• September 3 and 6, 1862: Attacks on Fort Abercrombie
  • September 23, 1862: Battle of Wood Lake, the last major battle of the war and a critical defeat of the Dakota forces.
  • September 26, 1862: The Dakota surrender and release their captives.
  • September 28, 1862: A military commission is appointed to try those Dakota who participated in the uprising. In all, 303 men were tried for the murder and rape of civilians. President Abraham Lincoln later commuted the sentences of 264 prisoners.
  • November – December 1862: Dakota families are imprisoned outside Fort Snelling. Nearly 300 died as a result of settler reprisals and disease.
  • December 26, 1862: 38 Dakota men are hanged at Mankato after a lack of rope delayed the executions. The hangings remain the largest mass execution in American history.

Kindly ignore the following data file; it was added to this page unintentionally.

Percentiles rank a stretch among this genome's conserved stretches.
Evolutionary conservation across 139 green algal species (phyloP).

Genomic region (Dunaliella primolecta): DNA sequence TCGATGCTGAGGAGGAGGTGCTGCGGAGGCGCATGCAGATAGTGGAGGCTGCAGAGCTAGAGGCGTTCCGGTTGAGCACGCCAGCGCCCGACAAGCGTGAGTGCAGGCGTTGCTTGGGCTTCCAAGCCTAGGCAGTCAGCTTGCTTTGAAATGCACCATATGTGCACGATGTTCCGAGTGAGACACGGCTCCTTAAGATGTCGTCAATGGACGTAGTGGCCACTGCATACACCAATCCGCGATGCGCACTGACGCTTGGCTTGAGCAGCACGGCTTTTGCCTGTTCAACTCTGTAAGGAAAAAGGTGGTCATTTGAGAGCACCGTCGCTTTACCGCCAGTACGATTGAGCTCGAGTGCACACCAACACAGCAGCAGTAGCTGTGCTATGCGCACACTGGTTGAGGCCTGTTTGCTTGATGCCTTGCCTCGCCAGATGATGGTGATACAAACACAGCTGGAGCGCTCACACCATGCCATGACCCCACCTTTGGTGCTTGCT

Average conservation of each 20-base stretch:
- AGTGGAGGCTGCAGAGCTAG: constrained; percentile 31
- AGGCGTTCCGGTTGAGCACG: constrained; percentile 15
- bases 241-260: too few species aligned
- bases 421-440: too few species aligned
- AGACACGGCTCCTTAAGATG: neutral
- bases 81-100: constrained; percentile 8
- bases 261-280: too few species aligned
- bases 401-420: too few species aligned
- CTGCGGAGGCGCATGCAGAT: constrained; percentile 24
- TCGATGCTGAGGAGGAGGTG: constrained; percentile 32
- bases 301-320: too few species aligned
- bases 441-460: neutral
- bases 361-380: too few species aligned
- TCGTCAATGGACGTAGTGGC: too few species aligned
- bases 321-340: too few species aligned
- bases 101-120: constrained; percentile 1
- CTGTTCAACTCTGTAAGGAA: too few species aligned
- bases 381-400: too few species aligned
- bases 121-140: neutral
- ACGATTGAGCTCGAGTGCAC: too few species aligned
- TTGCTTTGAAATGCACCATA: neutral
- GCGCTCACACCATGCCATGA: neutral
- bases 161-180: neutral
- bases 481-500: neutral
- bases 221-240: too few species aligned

• Spring 1863: The Dakota are banished from Minnesota to a new reservation, Crow Creek, in Dakota Territory. The trip is arduous and deadly.
  • April 1863: The federal Dakota Expulsion Act is passed, abrogating all treaties and outlawing Dakota residence in the state of Minnesota. This law is still in effect in 2015.
  • Summer 1863 – 1864: Sibley and Sully Expeditions take place against Dakota Indians thought to have participated in the Dakota War of 1862.

Check out the Minnesota Historical Society’s comprehensive timeline for the U.S.-Dakota War of 1862. An interactive timeline of events is available as well. To see where these events took place, enjoy the Minnesota Historical Society’s interactive map of the conflict.

Causes: A Civil War Opportunity? A Confederate Plot?